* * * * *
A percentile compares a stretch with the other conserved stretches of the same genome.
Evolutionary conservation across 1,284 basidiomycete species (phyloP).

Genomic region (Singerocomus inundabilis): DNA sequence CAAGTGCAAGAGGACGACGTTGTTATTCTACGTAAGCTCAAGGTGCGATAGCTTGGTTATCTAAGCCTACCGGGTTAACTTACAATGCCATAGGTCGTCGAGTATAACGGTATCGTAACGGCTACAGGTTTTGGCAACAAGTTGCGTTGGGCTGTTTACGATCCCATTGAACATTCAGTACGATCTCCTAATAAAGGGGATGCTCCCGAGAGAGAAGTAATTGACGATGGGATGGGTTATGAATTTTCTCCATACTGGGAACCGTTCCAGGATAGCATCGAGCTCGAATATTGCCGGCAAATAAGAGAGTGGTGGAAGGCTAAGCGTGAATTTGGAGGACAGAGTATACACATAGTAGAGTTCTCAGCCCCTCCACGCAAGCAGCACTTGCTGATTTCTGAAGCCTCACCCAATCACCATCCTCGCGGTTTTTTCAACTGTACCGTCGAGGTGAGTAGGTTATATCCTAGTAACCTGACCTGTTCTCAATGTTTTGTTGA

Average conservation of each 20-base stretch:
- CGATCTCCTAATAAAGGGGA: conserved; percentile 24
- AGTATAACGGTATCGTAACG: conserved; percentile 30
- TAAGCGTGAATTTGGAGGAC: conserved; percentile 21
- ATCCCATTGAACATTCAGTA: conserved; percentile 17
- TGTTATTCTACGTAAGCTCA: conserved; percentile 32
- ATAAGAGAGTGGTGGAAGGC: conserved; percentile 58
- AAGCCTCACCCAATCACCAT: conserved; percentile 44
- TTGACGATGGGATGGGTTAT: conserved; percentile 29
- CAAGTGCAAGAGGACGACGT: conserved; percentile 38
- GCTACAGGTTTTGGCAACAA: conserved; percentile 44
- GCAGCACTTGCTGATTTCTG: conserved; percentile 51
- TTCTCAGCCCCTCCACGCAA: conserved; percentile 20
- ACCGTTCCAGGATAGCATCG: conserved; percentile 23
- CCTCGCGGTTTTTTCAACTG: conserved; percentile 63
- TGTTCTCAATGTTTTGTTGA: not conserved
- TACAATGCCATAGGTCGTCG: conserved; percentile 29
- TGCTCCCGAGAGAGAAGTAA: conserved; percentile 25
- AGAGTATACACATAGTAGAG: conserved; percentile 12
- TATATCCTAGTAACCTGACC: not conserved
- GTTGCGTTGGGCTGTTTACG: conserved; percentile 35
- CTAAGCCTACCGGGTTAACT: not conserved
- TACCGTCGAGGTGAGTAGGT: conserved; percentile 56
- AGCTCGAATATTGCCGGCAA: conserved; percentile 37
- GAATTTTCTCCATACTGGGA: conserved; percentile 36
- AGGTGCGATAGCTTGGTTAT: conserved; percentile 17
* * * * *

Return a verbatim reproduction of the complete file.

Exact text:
A percentile compares a stretch with the other conserved stretches of the same genome.
Evolutionary conservation across 1,284 basidiomycete species (phyloP).

Genomic region (Singerocomus inundabilis): DNA sequence CAAGTGCAAGAGGACGACGTTGTTATTCTACGTAAGCTCAAGGTGCGATAGCTTGGTTATCTAAGCCTACCGGGTTAACTTACAATGCCATAGGTCGTCGAGTATAACGGTATCGTAACGGCTACAGGTTTTGGCAACAAGTTGCGTTGGGCTGTTTACGATCCCATTGAACATTCAGTACGATCTCCTAATAAAGGGGATGCTCCCGAGAGAGAAGTAATTGACGATGGGATGGGTTATGAATTTTCTCCATACTGGGAACCGTTCCAGGATAGCATCGAGCTCGAATATTGCCGGCAAATAAGAGAGTGGTGGAAGGCTAAGCGTGAATTTGGAGGACAGAGTATACACATAGTAGAGTTCTCAGCCCCTCCACGCAAGCAGCACTTGCTGATTTCTGAAGCCTCACCCAATCACCATCCTCGCGGTTTTTTCAACTGTACCGTCGAGGTGAGTAGGTTATATCCTAGTAACCTGACCTGTTCTCAATGTTTTGTTGA

Average conservation of each 20-base stretch:
- CGATCTCCTAATAAAGGGGA: conserved; percentile 24
- AGTATAACGGTATCGTAACG: conserved; percentile 30
- TAAGCGTGAATTTGGAGGAC: conserved; percentile 21
- ATCCCATTGAACATTCAGTA: conserved; percentile 17
- TGTTATTCTACGTAAGCTCA: conserved; percentile 32
- ATAAGAGAGTGGTGGAAGGC: conserved; percentile 58
- AAGCCTCACCCAATCACCAT: conserved; percentile 44
- TTGACGATGGGATGGGTTAT: conserved; percentile 29
- CAAGTGCAAGAGGACGACGT: conserved; percentile 38
- GCTACAGGTTTTGGCAACAA: conserved; percentile 44
- GCAGCACTTGCTGATTTCTG: conserved; percentile 51
- TTCTCAGCCCCTCCACGCAA: conserved; percentile 20
- ACCGTTCCAGGATAGCATCG: conserved; percentile 23
- CCTCGCGGTTTTTTCAACTG: conserved; percentile 63
- TGTTCTCAATGTTTTGTTGA: not conserved
- TACAATGCCATAGGTCGTCG: conserved; percentile 29
- TGCTCCCGAGAGAGAAGTAA: conserved; percentile 25
- AGAGTATACACATAGTAGAG: conserved; percentile 12
- TATATCCTAGTAACCTGACC: not conserved
- GTTGCGTTGGGCTGTTTACG: conserved; percentile 35
- CTAAGCCTACCGGGTTAACT: not conserved
- TACCGTCGAGGTGAGTAGGT: conserved; percentile 56
- AGCTCGAATATTGCCGGCAA: conserved; percentile 37
- GAATTTTCTCCATACTGGGA: conserved; percentile 36
- AGGTGCGATAGCTTGGTTAT: conserved; percentile 17